Prinston Amir was born on April 8, 2015. He was so perfect. He had a head full of hair, so beautiful! The first day went by and Prinston didn't have his first bowel movement. I knew right then my son had Hirschsprung disease because it’s a hereditary condition. It affects the large intestine and causes problems with passing stool.This was not my first rodeo. Not only was I diagnosed with this disease as a baby, but also my first son Tristin. I was saddened, but knew I had to deal with things and stay strong for Prinston.
He had two surgeries in Huntsville and I was not satisfied. I wanted a second opinion. On April 29, 2015, he was driven by ambulance to Children’s of Alabama. When we arrived he was admitted on the seventh floor, the step down intensive care unit. After the surgery team saw him they thought it would be best if he was in the NICU with the other babies.
The next day his stomach was red, fire engine red. The doctors decided to do an emergency surgery. After surgery they explained to me that I would need to plan on being in the hospital at least two months. The hospital is like a roller coaster, up and down. One day your patient might be doing great and the next day your patient could be doing or feeling terrible.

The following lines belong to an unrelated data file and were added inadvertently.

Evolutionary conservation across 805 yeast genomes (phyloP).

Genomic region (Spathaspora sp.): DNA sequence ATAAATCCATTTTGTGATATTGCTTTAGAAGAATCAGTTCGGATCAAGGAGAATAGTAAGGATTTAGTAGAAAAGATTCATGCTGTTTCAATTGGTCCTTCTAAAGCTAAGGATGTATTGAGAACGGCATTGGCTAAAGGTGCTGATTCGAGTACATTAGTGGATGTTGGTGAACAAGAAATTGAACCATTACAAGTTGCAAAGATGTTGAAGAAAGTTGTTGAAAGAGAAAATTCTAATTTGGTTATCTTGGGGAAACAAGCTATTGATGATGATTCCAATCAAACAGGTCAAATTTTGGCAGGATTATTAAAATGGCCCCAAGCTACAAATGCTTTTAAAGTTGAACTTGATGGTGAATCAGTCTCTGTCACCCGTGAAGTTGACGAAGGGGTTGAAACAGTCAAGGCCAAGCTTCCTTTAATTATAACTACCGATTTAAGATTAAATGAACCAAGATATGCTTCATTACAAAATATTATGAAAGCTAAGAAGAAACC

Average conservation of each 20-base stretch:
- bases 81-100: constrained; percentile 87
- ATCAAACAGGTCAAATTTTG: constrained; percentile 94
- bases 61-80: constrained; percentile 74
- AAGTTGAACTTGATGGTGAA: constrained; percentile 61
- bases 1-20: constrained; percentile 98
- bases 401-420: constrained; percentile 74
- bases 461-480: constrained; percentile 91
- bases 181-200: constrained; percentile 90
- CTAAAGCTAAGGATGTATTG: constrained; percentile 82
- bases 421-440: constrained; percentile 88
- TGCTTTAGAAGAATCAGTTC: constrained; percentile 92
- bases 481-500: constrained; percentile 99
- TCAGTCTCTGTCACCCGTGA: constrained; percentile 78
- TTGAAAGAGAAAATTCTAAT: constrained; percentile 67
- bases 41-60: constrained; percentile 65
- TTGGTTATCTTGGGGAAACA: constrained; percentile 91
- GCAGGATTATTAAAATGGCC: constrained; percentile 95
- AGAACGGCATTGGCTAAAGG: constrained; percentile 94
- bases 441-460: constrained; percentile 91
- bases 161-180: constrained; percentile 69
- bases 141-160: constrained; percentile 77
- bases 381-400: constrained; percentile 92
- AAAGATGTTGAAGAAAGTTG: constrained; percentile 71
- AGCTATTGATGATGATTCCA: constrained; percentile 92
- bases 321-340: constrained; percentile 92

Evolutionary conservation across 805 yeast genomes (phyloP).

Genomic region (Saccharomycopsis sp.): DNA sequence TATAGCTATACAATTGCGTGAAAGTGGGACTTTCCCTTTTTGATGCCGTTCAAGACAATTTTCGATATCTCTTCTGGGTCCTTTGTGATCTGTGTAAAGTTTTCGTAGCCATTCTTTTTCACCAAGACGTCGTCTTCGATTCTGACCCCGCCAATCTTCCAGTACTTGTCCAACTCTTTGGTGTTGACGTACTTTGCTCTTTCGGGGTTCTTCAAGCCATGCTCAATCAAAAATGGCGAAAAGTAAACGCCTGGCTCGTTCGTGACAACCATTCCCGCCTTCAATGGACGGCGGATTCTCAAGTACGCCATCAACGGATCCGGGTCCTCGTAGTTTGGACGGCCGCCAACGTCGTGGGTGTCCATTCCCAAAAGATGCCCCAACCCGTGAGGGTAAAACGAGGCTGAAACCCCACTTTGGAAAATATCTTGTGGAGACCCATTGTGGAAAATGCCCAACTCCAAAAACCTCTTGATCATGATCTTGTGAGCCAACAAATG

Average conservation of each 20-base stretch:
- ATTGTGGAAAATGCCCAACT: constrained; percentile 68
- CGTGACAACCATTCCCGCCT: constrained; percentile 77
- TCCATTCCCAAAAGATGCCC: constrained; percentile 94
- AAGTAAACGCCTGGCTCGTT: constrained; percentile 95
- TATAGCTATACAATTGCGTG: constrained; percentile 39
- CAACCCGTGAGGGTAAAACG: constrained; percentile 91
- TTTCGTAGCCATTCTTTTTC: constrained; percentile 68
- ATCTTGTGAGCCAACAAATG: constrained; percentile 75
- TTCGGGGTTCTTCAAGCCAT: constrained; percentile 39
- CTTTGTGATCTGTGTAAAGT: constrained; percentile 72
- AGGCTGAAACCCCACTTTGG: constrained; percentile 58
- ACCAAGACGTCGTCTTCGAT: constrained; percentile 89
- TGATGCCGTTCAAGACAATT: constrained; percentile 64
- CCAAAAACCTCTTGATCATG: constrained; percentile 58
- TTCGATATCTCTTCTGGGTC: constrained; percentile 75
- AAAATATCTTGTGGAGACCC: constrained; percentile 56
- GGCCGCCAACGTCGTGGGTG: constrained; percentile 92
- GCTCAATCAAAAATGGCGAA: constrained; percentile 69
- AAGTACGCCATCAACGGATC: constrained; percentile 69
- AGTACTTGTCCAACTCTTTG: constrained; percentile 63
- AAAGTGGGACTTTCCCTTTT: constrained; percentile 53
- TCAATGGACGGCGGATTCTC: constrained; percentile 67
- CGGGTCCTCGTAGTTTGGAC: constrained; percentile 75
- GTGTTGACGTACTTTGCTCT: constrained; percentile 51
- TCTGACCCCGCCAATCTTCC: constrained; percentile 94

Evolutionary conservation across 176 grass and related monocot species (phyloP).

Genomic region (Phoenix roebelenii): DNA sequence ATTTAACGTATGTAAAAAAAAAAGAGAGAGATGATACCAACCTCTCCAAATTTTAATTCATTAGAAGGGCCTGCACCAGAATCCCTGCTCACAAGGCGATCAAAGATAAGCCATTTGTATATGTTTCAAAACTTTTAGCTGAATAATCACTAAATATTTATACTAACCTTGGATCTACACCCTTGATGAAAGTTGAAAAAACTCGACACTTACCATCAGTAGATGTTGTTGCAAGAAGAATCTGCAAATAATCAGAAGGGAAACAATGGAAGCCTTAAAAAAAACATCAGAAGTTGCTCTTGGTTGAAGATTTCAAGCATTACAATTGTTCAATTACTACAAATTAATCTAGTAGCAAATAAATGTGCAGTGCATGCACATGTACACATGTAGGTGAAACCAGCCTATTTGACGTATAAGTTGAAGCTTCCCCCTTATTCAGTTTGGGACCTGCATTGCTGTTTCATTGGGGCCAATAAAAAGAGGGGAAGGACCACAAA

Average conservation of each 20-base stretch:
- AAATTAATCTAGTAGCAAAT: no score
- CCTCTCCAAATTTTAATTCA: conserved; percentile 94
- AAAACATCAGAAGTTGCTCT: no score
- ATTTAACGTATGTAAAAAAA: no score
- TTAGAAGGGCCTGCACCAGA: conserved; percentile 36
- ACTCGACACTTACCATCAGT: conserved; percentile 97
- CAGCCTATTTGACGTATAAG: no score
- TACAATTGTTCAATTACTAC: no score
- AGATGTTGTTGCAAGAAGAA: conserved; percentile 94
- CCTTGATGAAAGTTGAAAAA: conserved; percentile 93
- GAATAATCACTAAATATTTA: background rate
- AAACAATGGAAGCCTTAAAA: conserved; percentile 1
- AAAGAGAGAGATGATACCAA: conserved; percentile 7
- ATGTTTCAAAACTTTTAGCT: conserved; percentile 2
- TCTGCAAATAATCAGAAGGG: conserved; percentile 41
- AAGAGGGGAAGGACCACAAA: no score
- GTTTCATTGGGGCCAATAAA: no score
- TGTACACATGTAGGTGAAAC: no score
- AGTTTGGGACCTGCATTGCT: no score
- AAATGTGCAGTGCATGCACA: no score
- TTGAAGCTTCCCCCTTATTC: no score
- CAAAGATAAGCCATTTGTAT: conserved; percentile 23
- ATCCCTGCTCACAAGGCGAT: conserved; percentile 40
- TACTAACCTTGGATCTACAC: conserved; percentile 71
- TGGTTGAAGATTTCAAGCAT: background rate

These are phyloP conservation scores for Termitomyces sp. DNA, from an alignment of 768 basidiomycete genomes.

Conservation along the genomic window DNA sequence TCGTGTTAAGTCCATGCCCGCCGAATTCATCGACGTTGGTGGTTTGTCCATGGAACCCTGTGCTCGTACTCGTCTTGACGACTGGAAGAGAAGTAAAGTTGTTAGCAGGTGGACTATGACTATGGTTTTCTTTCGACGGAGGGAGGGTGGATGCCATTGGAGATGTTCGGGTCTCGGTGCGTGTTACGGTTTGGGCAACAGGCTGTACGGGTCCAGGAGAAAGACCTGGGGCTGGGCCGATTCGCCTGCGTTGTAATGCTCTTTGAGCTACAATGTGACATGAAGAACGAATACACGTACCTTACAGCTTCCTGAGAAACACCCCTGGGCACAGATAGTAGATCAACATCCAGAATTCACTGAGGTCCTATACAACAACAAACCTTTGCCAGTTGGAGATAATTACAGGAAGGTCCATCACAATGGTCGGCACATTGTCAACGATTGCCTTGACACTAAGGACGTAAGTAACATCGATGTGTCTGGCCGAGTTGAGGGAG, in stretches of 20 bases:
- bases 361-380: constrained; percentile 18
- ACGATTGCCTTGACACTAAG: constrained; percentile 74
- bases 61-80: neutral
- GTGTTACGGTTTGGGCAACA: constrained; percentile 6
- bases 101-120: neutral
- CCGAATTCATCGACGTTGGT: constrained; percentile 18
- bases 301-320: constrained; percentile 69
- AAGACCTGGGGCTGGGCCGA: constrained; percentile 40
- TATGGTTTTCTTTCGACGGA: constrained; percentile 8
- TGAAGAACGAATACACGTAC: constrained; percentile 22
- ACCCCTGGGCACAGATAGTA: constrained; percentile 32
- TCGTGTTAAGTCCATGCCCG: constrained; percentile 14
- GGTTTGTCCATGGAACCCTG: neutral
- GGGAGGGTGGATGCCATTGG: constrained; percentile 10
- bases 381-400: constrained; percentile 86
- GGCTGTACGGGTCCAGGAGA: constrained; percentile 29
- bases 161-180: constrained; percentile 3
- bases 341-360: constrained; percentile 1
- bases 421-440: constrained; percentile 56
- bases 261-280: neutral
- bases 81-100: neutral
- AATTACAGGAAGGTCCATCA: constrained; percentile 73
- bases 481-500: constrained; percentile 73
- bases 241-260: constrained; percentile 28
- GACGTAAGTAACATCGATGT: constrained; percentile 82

Prinston had to have many blood transfusions and different antibiotics to get him well. After all the surgeries he had been through, he now had trouble keeping his milk down. I had no idea he would have to stay five whole months, but I didn't complain and I wouldn't change anything. I can't thank the surgery team and the great nurses from the NICU enough. They did not rush him home, but instead they all got together and came up with a great plan that would work just for Prinston. Thank God it worked.
The day he came home they made sure everything was perfect. He finally got to go home on Sept. 25, 2015. Ever since he has been home he has been doing great. Since I had already been through this with my first son I am a pro at caring for him. In fact, one day I will become an RN and work in a NICU.